Russia’s VTB Bank has signed a Rmb12bn (US$1.9bn) trade finance agreement with China Development Bank (CDB) to help clients fund bilateral import and export operations. Yet, the two countries’ apparent rapprochement is leaving analysts sceptical.
According to VTB, the agreement represents further expansion of the two banks’ partnership, aiming to increase national currency settlements between the two countries, as well as providing more options to finance bilateral trade. Still, the demand for financing does not seem to match the supply: Maxim Poletaev, first deputy CEO at Sberbank, told Bloomberg last week that credit lines amounting to Rmb9bn signed in May between Russia’s Sberbank and VTB and Chinese lenders are barely used because there is practically no demand in Russia for loans in the Chinese currency.
The VTB-CDB agreement was signed, along with a number of energy deals, during the visit of a Russian delegation headed by President Vladimir Putin to Beijing, a state visit that was supposed to show the strengthening of the relations between the two countries, following Xi Jinping’s Moscow visit in May.
Among those deals, China petrochemical corporation (Sinopec) and Russian gas processing and petrochemical company Sibur entered into a framework investment agreement whereby Sinopec would acquire a stake in Sibur. “Our continued partnership will help diversify and secure Sinopec’s long-term sourcing of petrochemical products. The partnership also represents the active implementation of China’s One Belt, One Road policy, and will help to strengthen the strategic relationship between China and Russia,” comments Wang Yupu, chairman of Sinopec. The establishment of a Russian-Chinese economic development alliance and co-operation as part of the Silk Road east-west trading route was in fact announced at the second Beijing International Economic Forum on September 4.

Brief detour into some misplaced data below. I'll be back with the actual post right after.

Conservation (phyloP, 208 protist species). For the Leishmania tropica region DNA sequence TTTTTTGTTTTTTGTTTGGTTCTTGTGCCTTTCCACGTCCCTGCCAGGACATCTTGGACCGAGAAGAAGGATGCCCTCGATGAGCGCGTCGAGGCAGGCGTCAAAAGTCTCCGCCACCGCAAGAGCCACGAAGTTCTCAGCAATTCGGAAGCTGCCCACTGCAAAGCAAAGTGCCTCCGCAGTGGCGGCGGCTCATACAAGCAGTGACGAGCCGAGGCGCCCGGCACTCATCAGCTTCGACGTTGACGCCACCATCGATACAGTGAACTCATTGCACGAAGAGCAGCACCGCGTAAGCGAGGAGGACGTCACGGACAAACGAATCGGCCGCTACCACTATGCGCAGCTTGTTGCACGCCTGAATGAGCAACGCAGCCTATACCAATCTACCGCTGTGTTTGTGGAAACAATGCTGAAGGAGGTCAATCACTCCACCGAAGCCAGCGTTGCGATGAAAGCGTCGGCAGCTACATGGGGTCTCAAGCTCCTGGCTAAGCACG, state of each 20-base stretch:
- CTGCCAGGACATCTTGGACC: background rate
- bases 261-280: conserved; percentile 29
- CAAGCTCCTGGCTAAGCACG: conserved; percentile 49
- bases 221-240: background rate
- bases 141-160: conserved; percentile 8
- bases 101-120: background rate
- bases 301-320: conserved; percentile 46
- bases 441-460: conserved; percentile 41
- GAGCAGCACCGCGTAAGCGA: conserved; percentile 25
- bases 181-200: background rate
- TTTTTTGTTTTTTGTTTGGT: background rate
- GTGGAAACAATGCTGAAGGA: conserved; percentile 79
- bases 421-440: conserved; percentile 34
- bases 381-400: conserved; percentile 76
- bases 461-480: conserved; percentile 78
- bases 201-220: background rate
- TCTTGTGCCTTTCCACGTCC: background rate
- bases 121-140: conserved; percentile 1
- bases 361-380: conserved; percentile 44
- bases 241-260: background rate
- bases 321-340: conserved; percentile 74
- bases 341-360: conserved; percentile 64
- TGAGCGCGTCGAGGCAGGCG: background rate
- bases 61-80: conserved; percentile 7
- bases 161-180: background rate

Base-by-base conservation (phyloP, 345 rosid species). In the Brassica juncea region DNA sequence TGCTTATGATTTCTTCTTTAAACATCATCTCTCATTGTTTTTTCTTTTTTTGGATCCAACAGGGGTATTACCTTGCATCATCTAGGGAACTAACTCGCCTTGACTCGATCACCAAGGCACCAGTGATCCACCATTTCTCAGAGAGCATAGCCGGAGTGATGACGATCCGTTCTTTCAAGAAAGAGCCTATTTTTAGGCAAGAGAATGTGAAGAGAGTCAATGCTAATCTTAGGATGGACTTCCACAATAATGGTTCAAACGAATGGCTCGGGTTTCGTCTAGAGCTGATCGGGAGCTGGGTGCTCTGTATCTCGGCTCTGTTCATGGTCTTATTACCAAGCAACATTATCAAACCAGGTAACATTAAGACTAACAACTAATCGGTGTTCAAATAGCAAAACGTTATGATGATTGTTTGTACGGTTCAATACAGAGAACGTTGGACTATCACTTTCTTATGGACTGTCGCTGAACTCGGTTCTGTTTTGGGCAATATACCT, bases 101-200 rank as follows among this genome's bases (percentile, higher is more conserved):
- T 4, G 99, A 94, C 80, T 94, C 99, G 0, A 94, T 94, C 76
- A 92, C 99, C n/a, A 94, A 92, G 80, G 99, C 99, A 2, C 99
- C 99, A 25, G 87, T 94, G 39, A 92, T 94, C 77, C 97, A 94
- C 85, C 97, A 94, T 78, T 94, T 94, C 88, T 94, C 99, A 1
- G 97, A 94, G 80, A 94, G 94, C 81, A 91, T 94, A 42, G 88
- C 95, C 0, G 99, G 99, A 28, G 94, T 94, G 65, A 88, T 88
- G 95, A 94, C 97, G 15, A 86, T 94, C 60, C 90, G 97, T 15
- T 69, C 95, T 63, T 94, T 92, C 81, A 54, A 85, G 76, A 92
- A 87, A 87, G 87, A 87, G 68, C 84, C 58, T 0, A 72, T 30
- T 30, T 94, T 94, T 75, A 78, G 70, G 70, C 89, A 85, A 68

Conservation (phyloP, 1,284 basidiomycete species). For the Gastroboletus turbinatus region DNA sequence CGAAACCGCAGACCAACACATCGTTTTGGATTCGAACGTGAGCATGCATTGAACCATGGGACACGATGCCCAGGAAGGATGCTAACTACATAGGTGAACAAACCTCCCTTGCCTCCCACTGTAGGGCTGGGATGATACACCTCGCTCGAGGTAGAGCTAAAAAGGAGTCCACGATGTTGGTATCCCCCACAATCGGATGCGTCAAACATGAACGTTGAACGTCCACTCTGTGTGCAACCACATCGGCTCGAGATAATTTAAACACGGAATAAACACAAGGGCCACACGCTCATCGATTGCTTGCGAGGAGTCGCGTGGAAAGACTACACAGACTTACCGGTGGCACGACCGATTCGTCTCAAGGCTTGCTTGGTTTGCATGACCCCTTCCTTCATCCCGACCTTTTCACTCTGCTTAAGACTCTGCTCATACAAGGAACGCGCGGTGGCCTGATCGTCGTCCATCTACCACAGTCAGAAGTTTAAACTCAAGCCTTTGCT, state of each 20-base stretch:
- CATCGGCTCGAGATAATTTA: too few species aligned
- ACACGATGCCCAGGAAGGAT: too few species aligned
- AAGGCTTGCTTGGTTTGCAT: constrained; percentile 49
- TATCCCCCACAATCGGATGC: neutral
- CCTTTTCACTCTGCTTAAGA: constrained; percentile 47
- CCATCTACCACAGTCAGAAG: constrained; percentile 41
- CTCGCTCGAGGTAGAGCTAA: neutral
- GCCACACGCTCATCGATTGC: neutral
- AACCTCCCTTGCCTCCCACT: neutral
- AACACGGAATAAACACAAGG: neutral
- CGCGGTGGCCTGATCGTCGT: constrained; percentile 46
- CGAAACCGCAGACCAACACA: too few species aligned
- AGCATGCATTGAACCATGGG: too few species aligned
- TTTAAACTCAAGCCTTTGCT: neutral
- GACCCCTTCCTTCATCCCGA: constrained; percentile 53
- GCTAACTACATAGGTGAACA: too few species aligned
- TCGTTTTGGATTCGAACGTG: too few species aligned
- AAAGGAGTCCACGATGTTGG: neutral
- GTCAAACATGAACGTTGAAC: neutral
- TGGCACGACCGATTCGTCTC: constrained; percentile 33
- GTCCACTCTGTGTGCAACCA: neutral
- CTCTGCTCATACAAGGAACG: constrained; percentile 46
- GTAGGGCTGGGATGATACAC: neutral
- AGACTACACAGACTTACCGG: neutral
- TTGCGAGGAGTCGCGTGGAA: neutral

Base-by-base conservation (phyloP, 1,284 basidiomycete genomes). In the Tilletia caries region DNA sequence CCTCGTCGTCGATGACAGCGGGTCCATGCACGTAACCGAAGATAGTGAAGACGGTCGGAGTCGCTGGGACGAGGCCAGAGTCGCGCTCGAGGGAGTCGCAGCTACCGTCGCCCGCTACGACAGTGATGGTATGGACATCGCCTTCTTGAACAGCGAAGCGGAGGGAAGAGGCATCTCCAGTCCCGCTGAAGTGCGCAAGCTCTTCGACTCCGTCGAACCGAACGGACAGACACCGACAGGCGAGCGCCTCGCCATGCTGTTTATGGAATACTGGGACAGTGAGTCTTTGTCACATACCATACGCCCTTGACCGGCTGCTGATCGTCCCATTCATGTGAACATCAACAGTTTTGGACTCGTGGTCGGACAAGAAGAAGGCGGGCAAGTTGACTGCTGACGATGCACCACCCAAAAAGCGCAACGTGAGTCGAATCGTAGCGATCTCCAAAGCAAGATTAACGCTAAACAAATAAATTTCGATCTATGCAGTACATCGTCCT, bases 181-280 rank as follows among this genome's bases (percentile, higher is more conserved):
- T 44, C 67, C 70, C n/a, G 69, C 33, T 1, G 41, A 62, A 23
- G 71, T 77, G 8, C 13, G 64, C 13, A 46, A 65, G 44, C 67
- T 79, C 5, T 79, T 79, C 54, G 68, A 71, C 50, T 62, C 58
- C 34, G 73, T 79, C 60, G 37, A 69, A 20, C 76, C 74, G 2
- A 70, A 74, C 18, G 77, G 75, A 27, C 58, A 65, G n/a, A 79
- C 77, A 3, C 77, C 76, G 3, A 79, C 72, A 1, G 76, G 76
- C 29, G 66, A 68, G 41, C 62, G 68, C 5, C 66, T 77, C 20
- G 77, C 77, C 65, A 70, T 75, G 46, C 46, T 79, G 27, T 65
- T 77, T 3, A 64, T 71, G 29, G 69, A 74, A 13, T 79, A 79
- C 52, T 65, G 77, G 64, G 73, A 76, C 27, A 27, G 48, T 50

Gazprom’s CEO Alexey Miller also announced a memorandum of understanding on a pipeline for gas supplies from eastern Russia to China. According to him, this project would be the third in the framework of strategic co-operation between Gazprom and China National Petroleum Corporation in the next five years. Yet, the signing of a contract for supplies from west Siberia, which would have made China Gazprom’s largest customer, has been delayed until 2016.
Russia and China’s relations have tightened since western sanctions cut Russian access to European debt markets, but analysts remain unsure of China’s will and ability to provide adequate substitution. “Because of Russia’s own downturn, with its economy in recession, trade collapsed with the west but it has also fallen sharply with China – over a third with Europe, under a third with China. China has been moving up the ranks as creditor, but they do it on a case-by-case basis […] They are going to be very selective, they are not going to be a substitute for western debt markets,” Jan Randolph, director of IHS’ sovereign risk rating service, tells GTR.
“China can afford to pick and choose. They understand Russia’s predicament over Ukraine, over Europe, over western markets, and they can name their price much more so than they did before, so the bargaining power is much more in favour of the Chinese and the Chinese know it. Russia needs the money now, the investment now, China can afford to wait. The Chinese will get the best price they can – it makes sense for them to wait,” he adds. “It’s a bit of diversification. A lot will be promised, a lot less will be delivered.”